Astronomers Discover the Most Luminous Galaxy in the Universe

Posted on May 25, 2015

Astronomers using NASA's WISE spacecraft have discovered the most luminous galaxy found to date. The remote galaxy, called WISE J224607.57-052635.0, is located 12.5 billion light-years from Earth. It shines with the light of over 300 trillion suns. The galaxy belongs in a class of extremely luminous infrared galaxies, called ELIRGS.

A hi-res version of the artist's concept above can be found here. Astronomers suspect the galaxy has a behemoth black hole at its center which is gorging on gas. The black hole blasts out visible, ultraviolet and X-ray light as the gas is dragged toward it.

NASA says, "The dust swaddling the galaxy absorbs this light and heats up, radiating longer-wavelength, infrared light. The dust also blocks our view of shorter, visible-light wavelengths, while letting longer-wavelengths through. This is similar to what happens when sunlight streams through our dusty atmosphere, producing a brilliant red sunrise."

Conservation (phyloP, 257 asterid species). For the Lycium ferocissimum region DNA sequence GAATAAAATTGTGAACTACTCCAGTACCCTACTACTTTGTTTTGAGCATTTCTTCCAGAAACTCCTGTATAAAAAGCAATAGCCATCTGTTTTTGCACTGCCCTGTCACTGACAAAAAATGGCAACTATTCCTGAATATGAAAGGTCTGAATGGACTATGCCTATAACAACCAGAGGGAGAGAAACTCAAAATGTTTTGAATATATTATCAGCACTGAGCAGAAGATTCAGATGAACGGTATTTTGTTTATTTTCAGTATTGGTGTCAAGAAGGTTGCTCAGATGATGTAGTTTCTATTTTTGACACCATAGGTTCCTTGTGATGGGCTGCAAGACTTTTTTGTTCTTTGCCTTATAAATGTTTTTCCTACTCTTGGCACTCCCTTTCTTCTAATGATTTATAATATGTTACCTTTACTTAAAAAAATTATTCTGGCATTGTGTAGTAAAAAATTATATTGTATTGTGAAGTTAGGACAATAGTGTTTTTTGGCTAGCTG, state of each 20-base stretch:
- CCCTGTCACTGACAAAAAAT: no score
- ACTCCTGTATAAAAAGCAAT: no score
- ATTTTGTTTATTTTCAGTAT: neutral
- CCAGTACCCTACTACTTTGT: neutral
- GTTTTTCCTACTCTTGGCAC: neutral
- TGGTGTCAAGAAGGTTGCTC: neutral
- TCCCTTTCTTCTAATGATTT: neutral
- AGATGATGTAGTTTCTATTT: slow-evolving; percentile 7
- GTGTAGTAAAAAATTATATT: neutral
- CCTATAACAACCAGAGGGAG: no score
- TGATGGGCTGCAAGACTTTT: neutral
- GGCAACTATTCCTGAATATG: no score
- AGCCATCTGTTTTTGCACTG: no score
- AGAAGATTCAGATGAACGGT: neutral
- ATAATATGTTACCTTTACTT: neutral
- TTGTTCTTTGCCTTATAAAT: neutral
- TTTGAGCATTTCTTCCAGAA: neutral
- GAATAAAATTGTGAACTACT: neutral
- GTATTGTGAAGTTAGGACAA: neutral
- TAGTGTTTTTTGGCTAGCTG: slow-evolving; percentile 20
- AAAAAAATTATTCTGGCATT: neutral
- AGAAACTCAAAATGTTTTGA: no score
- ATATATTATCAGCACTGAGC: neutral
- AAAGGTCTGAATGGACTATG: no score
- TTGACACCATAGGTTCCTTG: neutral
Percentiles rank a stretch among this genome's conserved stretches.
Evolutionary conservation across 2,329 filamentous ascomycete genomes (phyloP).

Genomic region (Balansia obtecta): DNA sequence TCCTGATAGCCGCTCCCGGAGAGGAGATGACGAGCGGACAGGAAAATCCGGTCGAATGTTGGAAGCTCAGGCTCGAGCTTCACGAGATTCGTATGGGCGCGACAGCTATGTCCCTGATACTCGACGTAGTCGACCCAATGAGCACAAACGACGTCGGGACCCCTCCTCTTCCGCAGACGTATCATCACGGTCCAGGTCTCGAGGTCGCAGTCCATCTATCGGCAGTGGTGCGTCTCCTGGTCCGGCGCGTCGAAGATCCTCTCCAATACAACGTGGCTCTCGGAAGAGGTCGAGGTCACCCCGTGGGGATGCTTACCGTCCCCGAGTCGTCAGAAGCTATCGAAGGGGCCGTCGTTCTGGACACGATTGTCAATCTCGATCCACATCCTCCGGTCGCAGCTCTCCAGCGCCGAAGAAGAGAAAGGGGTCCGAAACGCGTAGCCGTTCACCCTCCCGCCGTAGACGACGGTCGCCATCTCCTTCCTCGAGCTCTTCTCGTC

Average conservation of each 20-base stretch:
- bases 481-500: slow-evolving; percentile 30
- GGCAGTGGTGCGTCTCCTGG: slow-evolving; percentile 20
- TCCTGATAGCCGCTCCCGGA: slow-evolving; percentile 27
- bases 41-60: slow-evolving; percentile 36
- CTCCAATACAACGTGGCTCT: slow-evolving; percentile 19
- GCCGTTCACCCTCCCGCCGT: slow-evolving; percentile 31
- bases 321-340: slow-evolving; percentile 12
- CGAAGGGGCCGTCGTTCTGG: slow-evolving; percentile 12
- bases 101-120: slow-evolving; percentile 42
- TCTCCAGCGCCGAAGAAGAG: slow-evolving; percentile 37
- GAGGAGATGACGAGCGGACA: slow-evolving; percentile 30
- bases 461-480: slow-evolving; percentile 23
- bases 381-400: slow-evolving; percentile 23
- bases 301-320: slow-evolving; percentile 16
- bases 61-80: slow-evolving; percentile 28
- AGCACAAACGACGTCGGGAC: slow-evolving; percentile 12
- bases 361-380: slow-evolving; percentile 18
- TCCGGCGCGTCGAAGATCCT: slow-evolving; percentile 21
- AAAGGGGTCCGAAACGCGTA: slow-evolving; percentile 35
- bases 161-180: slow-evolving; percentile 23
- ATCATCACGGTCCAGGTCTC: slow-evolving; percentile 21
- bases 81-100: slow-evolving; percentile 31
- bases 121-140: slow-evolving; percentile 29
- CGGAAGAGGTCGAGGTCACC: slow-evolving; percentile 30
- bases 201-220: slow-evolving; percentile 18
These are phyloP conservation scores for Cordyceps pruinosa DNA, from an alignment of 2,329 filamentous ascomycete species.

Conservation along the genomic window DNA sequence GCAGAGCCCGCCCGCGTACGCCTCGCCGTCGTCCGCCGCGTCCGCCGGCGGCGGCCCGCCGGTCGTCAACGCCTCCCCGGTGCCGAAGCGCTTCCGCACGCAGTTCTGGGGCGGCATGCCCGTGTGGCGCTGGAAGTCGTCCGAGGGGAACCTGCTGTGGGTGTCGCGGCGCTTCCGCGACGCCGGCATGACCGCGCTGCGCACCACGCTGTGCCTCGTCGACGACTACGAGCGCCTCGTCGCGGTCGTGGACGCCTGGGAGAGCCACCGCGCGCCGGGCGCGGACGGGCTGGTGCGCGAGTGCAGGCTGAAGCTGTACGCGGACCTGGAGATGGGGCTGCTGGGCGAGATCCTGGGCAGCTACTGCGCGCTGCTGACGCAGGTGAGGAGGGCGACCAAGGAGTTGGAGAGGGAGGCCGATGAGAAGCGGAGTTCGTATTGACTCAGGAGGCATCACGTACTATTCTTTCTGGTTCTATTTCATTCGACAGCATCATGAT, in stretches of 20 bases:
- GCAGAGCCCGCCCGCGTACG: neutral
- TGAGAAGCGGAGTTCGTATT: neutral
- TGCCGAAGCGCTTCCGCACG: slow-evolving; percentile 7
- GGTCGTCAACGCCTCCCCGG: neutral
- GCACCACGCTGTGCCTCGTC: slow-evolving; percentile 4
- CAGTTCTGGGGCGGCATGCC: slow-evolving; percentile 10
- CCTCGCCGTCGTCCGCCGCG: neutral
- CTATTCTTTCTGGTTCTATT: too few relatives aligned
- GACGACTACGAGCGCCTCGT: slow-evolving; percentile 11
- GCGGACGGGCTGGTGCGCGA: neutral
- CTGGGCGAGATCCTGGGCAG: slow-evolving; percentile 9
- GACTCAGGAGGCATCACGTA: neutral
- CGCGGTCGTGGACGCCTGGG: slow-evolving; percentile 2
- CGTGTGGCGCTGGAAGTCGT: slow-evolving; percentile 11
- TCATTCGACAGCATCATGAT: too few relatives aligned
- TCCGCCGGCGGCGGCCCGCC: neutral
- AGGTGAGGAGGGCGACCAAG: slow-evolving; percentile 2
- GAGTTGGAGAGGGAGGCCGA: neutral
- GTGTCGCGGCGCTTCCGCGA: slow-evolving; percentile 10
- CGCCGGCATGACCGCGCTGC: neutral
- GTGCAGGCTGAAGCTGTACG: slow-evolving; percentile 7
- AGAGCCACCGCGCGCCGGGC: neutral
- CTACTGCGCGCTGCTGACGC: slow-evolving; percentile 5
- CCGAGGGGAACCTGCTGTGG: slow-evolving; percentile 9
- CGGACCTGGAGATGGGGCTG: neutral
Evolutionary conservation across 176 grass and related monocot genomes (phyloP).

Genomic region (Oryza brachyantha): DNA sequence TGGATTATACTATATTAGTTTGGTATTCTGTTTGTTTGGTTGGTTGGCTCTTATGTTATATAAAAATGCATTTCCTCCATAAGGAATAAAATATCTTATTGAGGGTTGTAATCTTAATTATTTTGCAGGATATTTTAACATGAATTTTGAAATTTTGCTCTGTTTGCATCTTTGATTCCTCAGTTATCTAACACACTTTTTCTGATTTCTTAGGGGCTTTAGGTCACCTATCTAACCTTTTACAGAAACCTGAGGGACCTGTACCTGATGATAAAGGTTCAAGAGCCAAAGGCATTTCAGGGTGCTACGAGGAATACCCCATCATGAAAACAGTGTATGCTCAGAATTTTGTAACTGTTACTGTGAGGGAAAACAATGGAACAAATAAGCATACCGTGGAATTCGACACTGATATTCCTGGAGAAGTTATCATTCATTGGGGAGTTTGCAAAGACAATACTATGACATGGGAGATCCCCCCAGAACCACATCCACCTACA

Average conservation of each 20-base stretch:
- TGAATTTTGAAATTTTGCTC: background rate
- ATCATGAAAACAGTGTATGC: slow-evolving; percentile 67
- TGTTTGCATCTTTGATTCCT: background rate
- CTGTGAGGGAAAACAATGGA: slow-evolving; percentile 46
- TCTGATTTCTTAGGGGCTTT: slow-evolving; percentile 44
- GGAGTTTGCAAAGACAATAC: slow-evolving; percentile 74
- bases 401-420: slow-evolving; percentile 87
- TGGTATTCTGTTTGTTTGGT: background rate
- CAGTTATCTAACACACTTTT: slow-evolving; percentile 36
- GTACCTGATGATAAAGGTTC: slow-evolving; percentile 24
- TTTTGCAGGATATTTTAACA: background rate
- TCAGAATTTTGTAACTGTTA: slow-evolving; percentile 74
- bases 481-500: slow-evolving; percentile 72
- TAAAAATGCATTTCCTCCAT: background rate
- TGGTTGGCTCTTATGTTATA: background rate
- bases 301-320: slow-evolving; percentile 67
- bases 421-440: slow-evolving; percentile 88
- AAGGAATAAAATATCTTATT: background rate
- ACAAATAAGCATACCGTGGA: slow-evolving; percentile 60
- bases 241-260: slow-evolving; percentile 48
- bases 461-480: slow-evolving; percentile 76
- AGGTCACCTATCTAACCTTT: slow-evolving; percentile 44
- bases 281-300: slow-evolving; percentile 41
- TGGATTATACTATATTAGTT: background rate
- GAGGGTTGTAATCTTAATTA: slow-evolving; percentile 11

NASA says it rare to find an immense black hole so far back in the cosmos. NASA says one theory about supermassive black holes in ELIRGs is that they were simply "born big."

Peter Eisenhardt, project scientist for WISE at JPL and a co-author on the paper, says, "How do you get an elephant? One way is start with a baby elephant."

Another theory on black hole size involves the Eddington limit, which has to do with the theoretical limit of black hole feeding. If a black hole is able to break this limit than it can rapidly expand in size. A black hole may also be able to consume more matter if its spins slowly enough.

Andrew Blain of University of Leicester in the United Kingdom, a co-author of the paper, says, "The massive black holes in ELIRGs could be gorging themselves on more matter for a longer period of time. It's like winning a hot-dog-eating contest lasting hundreds of millions of years."

A research paper on the extremely luminous galaxy can be found here in the journal, The Astrophysical Journal. NASA JPL's Chao-Wei Tsai is the lead author of the paper.

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